So in fact, if New Mexico meets its ETA goals on time, without other initiatives of even greater size, the state will still be pushing the world toward more catastrophic global heating, not less.
In order to plan to meet the IPCC goal, we need to assume a couple of other things. First, growth of PNM’s consumption for current uses absolutely must stop, and begin to reverse. This means examining every watt currently consumed, and doing more with less. Second, somewhat paradoxically, we will have to increase PNM electrical generation a great deal, because we must start to make progress on reducing carbon emissions from the 68% of our energy consumption that’s currently not coming from the grid. One obvious example is transportation—we have to phase out gasoline and diesel fuel in that sector, which probably means a lot more electric vehicles, whose batteries will be charged by the grid. Another example is space heating, a heavy user of natural gas—that will have to be reduced by a combination of improved energy efficiency, and use of heat pumps, which will be powered by the grid as well.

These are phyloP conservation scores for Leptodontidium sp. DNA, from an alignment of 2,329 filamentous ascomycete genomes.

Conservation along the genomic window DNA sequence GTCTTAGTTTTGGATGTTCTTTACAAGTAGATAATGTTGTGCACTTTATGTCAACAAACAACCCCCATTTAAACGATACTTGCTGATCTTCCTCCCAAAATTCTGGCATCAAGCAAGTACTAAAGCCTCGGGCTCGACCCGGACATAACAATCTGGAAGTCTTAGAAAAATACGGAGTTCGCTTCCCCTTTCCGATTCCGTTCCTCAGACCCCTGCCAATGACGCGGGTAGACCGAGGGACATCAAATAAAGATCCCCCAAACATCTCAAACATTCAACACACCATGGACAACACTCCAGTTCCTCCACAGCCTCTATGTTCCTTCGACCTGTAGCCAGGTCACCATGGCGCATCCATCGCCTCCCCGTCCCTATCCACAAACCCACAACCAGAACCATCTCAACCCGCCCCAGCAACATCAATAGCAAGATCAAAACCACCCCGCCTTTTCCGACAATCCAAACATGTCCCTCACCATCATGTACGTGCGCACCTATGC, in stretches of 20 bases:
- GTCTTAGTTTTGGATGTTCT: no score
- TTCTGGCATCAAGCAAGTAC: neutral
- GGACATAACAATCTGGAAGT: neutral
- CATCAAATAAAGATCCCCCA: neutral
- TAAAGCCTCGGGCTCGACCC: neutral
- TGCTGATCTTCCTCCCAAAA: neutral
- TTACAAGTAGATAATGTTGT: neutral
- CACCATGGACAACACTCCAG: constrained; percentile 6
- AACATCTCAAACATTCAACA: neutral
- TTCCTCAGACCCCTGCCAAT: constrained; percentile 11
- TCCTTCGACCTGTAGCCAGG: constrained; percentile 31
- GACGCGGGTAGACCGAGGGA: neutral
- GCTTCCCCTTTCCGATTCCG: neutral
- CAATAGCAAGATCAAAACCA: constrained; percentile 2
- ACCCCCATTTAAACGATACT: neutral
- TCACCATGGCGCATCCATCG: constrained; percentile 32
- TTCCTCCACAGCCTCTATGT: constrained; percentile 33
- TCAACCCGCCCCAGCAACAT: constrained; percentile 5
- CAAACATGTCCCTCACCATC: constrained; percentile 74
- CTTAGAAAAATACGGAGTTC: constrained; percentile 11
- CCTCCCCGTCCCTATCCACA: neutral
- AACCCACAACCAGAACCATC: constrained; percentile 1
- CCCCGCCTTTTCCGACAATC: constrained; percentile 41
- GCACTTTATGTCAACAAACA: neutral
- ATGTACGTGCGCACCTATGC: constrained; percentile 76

Assuming we do start tackling those challenges (soon enough to matter), it will mean the grid needs to produce much more power than it does now, without itself emitting carbon. We will need even more solar panels, more wind farms, and more storage, all built incrementally, as fast as possible, starting as soon as possible. Solar and wind can already be built incrementally and quickly. EPS, with its reliance on familiar technologies and materials, can bring those same qualities to storage.